Lancaster County Archives records are the ‘business records of a government” originally kept for short-term record keeping purposes. Unlike historical societies and museums, documents were not collected but created in a variety of County departments. Deeds, death, birth, marriage, naturalization, and civil records were filed for a function of government and never intended for genealogists to scour over a century later. Lancaster’s Courthouse became a central hub for residents to record property deeds, wills, and civil cases as well as obtain naturalization papers and marriage licenses.
In 1728, residents living in the backwoods of Chester County complained of the great distance to reach their Courthouse. Lancaster County was formed May 10, 1729, to address these concerns and bring a new seat of government to this vast wilderness. As the new County prospered, the area now called Penn Square was selected as the spot for the first Courthouse. It was finally finished in 1738. This Courthouse was destroyed by fire in 1784, and a new one was built in its place in 1787. A new Courthouse was again constructed in 1852 this time at the corner of King and Duke Streets.
Courthouse clerks diligently kept indexes and meticulously recorded a variety of records which over time has been significant to genealogists. German immigrants came to the Courthouse and clerks recorded names the best they could often leaving behind phonetically spelled names in the indexes. Some of the most hidden gems of genealogy line our shelves and represent nearly 500 diverse collections. Courthouse records reflect significant milestones in your ancestor’s life. Original signatures inked in many records are a personal and powerful glimpse into the lives of your ancestor. Find your ancestors or discover an old house history. The Lancaster County Archives preserves nearly three centuries of local historical records originally created in the Lancaster County Courthouse. Explore the collections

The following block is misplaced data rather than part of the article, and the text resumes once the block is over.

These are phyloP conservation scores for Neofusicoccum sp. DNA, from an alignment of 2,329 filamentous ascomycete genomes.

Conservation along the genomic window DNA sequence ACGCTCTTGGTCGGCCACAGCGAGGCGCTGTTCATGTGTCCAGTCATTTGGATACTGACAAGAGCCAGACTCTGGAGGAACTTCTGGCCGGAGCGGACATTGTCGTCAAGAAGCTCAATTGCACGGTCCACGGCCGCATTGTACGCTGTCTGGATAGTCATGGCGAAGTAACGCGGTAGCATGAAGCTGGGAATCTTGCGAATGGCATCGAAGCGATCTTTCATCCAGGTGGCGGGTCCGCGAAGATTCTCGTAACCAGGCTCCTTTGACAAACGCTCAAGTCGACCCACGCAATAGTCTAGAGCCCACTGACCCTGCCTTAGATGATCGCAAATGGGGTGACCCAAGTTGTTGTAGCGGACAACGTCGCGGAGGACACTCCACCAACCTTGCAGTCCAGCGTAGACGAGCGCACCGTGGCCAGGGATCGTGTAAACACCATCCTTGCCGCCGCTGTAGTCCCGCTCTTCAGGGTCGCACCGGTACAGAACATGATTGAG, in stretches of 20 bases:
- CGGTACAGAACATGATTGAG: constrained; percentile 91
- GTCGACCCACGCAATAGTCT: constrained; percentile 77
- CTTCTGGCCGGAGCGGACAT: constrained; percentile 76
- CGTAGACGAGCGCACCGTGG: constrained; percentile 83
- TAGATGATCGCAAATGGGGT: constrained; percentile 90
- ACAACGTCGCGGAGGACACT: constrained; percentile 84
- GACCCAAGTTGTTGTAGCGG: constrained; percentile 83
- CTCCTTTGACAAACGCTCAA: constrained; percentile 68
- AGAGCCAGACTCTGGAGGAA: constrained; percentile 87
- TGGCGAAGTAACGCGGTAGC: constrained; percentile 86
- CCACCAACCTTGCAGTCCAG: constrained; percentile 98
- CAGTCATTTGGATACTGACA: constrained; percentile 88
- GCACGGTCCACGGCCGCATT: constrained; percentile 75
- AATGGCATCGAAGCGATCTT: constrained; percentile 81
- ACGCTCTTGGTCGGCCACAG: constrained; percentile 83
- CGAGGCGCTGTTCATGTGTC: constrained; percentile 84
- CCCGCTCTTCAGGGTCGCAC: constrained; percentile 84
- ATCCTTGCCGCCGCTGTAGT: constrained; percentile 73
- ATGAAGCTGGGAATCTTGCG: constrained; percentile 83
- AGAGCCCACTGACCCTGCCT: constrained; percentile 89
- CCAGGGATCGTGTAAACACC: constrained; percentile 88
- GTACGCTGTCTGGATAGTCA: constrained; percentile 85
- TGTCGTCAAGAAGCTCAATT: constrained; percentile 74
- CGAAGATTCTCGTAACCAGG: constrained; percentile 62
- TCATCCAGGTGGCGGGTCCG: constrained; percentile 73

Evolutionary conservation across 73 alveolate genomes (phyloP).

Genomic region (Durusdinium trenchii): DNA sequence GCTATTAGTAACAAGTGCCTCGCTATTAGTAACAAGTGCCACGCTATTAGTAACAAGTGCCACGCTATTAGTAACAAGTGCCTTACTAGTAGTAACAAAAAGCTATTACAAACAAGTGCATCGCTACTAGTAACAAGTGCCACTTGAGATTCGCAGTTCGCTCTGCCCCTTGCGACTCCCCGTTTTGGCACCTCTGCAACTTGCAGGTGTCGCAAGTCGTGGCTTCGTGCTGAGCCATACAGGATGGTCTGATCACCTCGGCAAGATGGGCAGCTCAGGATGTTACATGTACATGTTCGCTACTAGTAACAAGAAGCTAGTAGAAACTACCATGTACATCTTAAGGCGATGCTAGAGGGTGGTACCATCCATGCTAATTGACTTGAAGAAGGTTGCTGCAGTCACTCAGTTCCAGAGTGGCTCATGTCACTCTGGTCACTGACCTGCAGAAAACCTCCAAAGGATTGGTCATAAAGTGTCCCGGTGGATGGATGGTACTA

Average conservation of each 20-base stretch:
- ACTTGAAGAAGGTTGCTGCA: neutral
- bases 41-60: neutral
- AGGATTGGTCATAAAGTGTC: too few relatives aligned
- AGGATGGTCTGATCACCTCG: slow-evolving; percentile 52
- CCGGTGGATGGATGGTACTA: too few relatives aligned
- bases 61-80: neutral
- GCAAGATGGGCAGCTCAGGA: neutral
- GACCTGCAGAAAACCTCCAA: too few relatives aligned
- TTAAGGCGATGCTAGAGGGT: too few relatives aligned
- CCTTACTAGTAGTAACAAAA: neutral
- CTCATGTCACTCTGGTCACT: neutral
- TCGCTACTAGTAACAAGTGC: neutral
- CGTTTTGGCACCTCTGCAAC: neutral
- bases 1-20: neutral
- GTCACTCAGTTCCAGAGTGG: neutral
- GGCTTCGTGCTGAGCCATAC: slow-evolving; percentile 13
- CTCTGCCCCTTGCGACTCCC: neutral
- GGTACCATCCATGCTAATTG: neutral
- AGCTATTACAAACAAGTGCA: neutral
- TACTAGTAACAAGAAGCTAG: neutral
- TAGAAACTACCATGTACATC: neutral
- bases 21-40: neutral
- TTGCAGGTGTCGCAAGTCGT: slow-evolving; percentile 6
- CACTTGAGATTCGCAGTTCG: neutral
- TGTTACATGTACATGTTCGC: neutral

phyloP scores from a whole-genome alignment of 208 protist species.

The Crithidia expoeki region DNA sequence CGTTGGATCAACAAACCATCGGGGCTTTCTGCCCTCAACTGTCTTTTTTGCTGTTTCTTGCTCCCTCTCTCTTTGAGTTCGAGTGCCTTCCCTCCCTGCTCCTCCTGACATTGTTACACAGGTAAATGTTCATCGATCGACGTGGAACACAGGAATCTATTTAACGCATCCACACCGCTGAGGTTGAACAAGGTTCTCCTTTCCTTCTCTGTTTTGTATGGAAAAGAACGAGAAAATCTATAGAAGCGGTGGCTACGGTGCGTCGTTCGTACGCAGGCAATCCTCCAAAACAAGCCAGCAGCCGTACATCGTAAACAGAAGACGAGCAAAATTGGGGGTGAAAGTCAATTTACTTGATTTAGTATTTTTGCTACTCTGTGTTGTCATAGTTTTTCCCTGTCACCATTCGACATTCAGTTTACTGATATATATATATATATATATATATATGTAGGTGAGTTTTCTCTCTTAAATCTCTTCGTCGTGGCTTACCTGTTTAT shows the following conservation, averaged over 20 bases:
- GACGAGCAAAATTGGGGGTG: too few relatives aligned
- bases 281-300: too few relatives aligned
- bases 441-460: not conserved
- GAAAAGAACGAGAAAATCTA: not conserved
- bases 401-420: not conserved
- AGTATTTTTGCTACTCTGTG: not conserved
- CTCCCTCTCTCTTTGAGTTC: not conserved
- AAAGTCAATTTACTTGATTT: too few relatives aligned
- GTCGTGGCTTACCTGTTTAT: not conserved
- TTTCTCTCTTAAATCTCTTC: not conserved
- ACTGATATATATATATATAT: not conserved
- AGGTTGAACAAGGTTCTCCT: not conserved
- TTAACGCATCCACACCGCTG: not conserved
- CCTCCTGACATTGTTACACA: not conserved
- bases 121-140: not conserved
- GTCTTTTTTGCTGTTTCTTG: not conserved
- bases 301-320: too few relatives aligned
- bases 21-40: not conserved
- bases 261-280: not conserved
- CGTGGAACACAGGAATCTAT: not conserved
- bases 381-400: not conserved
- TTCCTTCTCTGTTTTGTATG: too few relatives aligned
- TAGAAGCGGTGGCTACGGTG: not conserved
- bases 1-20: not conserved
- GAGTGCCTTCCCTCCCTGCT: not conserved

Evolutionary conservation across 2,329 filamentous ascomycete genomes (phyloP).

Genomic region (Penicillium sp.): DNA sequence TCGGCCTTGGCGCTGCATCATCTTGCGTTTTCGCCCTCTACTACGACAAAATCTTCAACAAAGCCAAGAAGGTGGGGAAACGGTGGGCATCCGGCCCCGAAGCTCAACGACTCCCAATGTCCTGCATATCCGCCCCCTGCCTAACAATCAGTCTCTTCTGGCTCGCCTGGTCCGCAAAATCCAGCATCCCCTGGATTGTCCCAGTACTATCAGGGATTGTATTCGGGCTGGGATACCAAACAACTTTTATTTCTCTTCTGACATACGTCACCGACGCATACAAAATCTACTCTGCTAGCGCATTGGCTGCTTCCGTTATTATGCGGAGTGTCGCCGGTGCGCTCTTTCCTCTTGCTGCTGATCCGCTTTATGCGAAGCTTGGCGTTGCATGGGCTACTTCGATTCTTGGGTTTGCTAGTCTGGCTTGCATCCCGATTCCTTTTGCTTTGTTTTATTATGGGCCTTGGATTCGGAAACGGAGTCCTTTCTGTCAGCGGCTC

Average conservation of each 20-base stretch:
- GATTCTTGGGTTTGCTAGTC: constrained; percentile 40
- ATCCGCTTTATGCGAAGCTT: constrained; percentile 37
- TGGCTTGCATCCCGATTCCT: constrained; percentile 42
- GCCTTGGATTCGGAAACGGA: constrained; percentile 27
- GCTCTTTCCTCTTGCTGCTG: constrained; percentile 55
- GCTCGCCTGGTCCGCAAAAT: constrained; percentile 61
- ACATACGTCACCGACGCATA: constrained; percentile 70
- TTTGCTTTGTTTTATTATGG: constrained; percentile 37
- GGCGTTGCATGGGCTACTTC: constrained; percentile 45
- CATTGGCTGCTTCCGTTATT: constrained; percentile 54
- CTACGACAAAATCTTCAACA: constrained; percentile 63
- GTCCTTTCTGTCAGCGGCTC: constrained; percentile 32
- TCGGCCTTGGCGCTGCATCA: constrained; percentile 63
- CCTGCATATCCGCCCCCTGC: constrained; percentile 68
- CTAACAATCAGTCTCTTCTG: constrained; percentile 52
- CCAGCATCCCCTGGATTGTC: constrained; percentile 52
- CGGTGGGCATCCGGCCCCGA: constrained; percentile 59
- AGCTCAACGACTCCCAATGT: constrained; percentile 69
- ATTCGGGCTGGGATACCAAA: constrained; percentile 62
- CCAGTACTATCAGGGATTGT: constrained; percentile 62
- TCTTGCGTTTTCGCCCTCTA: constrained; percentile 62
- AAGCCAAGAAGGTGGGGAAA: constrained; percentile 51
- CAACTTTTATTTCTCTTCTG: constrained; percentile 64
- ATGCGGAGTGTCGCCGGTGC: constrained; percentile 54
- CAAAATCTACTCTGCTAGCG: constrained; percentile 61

Lancaster County Archives Field Trip
During the Lancaster Family History Conference
Thursday, March 28, 8:30 am to 12:30 pm
Join archivist John Bennawit, Jr. as he explains this elaborate collection of historical government records and their interpretation for family historians. Researchers will have the option to conduct their own research until noon with staff available for guidance.
$25 small group registration fee; limited to 13 people